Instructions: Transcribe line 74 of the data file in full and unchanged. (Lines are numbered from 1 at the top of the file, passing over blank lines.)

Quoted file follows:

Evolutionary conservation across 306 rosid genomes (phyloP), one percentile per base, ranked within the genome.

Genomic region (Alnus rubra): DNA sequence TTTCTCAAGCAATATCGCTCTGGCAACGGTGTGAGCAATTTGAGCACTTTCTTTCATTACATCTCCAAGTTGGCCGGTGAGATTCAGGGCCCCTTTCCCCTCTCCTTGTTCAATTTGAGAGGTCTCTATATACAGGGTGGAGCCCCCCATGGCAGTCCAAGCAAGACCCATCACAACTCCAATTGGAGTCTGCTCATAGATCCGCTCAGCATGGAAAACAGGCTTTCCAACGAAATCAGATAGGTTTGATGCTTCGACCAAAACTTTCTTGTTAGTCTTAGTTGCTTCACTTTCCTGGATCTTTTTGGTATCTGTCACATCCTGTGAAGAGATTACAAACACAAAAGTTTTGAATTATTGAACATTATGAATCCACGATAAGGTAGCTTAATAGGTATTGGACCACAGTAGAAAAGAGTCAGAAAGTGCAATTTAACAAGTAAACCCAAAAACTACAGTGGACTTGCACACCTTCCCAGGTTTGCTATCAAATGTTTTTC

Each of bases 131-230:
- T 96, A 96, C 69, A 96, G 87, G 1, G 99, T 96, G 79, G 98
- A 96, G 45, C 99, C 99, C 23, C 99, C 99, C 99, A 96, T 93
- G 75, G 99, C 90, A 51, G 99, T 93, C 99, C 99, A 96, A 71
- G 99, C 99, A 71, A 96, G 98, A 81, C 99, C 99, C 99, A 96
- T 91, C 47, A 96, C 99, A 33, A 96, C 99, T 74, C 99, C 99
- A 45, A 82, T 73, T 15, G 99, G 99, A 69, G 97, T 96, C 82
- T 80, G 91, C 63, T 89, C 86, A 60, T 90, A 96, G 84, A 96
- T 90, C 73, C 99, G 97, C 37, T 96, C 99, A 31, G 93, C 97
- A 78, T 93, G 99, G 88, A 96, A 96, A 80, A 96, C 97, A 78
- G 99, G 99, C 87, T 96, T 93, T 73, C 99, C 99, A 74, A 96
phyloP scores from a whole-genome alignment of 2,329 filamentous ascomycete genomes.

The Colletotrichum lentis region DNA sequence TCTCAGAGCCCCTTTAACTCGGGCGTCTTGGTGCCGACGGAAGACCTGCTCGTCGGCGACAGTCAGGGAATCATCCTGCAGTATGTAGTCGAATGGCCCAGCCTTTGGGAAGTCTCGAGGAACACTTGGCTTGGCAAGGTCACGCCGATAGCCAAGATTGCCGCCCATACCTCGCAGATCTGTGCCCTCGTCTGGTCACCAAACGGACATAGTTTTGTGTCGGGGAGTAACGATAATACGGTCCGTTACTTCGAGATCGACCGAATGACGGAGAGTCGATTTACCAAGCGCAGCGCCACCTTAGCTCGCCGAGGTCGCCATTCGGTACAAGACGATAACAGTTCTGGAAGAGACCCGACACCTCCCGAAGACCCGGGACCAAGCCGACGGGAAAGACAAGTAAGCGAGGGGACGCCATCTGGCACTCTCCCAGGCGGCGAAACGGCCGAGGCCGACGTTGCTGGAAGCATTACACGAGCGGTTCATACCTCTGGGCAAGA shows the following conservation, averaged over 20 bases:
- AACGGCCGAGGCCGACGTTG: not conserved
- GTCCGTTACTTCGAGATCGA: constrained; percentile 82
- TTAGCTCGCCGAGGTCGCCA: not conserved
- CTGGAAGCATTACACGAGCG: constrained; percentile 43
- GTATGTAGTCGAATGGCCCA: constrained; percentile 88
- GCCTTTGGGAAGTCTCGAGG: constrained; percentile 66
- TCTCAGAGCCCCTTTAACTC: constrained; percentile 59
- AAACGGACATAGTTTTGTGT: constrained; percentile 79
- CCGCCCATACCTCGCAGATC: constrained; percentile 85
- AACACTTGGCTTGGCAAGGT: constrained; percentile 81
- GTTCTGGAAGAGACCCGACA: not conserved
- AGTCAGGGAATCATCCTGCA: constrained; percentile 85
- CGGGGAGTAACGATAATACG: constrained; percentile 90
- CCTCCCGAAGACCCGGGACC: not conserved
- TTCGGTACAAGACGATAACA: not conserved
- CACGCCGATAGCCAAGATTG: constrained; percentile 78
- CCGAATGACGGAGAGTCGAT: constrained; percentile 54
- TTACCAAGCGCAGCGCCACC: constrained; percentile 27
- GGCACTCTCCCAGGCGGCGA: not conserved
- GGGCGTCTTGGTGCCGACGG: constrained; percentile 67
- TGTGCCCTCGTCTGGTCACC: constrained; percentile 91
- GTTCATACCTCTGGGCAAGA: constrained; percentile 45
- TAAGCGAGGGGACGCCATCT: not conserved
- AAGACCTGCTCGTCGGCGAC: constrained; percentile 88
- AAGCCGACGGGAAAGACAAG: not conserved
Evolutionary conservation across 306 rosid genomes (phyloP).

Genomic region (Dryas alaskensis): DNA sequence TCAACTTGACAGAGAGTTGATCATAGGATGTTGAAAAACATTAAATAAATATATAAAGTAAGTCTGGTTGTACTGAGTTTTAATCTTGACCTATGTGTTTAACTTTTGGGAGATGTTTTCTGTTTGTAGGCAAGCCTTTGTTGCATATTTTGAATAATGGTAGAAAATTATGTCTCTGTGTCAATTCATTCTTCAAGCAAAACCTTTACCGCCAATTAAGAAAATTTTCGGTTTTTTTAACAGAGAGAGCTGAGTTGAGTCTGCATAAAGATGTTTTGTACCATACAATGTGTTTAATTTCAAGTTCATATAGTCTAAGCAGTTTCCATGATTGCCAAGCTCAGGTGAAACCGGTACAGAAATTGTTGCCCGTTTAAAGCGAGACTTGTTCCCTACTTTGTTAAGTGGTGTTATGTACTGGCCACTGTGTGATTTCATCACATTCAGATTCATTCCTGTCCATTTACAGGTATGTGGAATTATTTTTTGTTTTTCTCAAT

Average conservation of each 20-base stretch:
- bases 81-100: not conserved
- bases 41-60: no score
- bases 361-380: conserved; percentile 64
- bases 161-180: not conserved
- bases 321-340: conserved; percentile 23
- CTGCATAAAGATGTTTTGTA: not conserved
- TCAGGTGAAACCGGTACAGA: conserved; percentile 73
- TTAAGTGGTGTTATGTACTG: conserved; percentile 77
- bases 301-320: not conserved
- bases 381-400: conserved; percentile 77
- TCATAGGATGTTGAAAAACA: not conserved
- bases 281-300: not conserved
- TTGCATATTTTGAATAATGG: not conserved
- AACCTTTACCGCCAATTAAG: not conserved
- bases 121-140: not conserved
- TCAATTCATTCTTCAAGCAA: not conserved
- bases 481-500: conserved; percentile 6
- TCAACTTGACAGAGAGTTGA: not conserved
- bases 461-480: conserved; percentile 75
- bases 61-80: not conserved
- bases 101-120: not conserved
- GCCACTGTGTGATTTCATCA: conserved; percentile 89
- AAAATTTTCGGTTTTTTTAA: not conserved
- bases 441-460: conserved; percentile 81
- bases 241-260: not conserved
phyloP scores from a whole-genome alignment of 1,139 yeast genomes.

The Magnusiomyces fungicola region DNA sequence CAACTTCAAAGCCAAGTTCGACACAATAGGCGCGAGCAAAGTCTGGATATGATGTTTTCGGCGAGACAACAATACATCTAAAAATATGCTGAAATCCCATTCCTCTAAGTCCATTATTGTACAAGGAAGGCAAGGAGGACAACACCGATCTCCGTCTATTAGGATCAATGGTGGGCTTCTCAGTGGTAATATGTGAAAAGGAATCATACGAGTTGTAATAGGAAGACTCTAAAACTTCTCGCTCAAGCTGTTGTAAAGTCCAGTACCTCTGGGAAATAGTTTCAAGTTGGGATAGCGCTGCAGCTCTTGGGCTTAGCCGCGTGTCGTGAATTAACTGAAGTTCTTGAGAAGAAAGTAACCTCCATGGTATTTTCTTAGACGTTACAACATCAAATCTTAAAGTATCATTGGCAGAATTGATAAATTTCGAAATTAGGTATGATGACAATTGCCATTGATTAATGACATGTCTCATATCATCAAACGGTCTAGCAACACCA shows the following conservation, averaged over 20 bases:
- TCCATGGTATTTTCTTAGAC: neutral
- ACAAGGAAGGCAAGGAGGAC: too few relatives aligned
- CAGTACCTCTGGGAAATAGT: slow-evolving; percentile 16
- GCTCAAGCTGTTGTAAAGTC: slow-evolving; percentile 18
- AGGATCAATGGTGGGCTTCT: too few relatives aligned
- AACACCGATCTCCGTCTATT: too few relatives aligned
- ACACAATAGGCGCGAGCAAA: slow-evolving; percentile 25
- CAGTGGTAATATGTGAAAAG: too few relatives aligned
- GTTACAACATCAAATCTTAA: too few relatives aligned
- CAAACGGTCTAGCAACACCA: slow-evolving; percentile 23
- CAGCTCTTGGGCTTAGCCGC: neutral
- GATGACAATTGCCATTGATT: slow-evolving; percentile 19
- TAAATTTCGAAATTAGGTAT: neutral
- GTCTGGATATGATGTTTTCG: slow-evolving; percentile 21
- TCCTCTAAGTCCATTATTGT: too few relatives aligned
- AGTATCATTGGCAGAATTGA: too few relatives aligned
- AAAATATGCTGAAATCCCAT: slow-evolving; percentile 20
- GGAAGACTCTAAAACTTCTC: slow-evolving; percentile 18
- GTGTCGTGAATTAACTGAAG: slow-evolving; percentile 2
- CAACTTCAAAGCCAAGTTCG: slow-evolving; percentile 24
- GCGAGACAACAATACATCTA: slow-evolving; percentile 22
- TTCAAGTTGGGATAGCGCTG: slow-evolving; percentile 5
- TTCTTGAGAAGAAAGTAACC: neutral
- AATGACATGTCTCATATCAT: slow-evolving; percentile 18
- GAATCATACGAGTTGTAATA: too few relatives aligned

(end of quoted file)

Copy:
- GCTCAAGCTGTTGTAAAGTC: slow-evolving; percentile 18